SCRYLIM are two functions which return the screen width and height respectively
on high resolution systems, or the outline width and height if used with
secondary channel numbers. May be linked to compiled programs and included with
free or commercial programs as required. They are freeware, and were written as
compact extensions for use when larger toolkits which include similar functions
are not required.
Busy chap that
he likes to be, Marcel Kilgus has improved the QL core of the MiSTer system.
MiSTer is an
open project that aims to recreate various classic computers, game consoles and
arcade machines, using modern hardware. It allows software and game images to
run as they would on original hardware, using peripherals such as mice,
keyboards, joysticks and other game controllers. MiSTer utilizes a readily
available FPGA board called the ‘DE10-Nano’, which connects to your TV or
monitor via HDMI video out. It can additionally be expanded with various
add-ons (such as a USB hub, SDRAM, audio and VGA out).
that as the QL is not as popular as other platforms so the core was still only
a pretty basic port of the original MiST board, so in 2018 he worked on
updating the core, to include a “Gold Card” implementation and a special
version of SMSQ/E, plus a QL-SD implementation which runs correctly at all CPU
speeds through switching the 68k core to the fx68k core.
The software packages
can be downloaded from Marcel’s website at https://www.kilgus.net/ql/mister/
One of the
challenges QL users currently face is the lack of monitors able to correctly
show the QL display. The RGB output from the QL is not fully suitable for
connection to modern flat screen monitors.
Some users have
had a limited success with SCART to HDMI video upscalers. But as VGA computer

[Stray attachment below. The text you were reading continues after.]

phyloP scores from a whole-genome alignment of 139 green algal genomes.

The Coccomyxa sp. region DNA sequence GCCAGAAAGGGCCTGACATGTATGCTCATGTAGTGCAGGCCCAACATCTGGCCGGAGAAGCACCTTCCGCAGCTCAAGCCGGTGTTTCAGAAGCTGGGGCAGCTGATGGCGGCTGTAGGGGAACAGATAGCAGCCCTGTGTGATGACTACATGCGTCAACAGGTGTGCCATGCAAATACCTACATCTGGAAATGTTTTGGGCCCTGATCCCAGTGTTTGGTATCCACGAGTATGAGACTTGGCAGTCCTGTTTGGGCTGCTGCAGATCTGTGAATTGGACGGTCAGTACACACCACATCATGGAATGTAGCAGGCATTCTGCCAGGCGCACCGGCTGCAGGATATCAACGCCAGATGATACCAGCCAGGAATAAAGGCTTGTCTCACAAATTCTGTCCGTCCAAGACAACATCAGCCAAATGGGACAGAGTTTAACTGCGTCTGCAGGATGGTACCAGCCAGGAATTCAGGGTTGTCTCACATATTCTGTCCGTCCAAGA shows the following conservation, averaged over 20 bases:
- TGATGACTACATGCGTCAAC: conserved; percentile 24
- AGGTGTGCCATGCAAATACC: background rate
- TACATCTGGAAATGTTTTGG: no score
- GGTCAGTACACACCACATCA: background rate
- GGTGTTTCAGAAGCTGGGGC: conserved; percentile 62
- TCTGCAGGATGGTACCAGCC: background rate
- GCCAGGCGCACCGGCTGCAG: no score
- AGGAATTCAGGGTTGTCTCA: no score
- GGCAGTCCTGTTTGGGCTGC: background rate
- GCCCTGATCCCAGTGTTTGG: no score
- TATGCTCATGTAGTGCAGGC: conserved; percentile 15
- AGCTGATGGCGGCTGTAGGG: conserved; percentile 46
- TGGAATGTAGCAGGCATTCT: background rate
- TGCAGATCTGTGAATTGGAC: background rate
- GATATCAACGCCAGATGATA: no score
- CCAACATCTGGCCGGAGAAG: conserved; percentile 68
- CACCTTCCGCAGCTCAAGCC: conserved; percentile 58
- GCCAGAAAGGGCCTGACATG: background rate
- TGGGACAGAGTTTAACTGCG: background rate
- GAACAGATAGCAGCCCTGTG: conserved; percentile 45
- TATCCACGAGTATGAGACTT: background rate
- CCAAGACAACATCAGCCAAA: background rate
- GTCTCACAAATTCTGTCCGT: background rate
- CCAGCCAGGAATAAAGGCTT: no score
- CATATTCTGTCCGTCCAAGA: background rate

monitors have been so common and readily available, we have long dreamed of
being able to attach a QL to such a monitor. Oh, and make sure that our display
monitors correctly display the full 85 character/512 pixel QL display without
losing a couple of characters at the left and right edge.
After his foray
into the QL hardware world with his work on updating the QL-SD interface to
work with Gold Cards etc, Marcel Kilgus is now working on a small QL-VGA board
to allow QLs to be successfully connected to modern monitors.
solution consists of a Cyclone II development board with an FPGA and other
components, to which Marcel has added a second small board with RGP input with
level shifter, VGA output and SRAM chip. The FPGA chip is programmed to do the
hard work on the video – Marcel says it empowers software people like him to
solve real hardware problems.
The idea behind the board, put simply, is that it converts the 512×256 50Hz QL screen into a standard 1024×768 60Hz VGA signal that can be processed by probably every monitor in existence, or further converted by additional hardware to HDMI if need be.
The device is
currently undergoing testing before there can be a production run, so availability
date and price are unknown at the time of writing.